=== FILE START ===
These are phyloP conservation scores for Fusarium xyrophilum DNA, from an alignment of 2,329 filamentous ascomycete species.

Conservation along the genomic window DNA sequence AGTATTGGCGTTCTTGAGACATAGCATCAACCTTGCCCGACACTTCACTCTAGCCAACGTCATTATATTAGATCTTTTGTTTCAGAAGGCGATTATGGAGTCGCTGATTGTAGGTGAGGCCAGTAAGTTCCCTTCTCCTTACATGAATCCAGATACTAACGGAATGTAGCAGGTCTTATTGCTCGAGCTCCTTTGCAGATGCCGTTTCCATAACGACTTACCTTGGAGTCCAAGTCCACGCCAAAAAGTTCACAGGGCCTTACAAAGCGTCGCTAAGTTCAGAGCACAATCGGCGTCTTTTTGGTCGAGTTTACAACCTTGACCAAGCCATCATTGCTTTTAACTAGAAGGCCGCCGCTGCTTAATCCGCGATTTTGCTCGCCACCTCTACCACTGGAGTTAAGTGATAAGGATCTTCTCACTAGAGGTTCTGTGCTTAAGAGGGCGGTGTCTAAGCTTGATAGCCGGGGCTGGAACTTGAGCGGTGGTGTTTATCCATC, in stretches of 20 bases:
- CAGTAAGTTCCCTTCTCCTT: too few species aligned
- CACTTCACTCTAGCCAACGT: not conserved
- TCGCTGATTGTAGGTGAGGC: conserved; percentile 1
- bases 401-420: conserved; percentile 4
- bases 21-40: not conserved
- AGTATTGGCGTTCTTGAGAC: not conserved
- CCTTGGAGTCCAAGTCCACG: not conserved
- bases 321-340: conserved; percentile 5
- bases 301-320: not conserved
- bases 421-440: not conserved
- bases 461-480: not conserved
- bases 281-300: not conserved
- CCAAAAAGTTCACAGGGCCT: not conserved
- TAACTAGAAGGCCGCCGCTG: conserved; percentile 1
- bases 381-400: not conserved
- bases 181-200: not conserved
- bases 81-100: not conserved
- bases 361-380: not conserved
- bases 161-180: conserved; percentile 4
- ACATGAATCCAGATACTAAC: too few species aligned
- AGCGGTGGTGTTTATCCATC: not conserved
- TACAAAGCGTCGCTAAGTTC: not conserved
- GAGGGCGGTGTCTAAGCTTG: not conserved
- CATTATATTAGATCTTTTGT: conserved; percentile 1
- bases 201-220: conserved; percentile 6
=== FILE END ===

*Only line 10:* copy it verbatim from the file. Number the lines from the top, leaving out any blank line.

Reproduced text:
- bases 321-340: conserved; percentile 5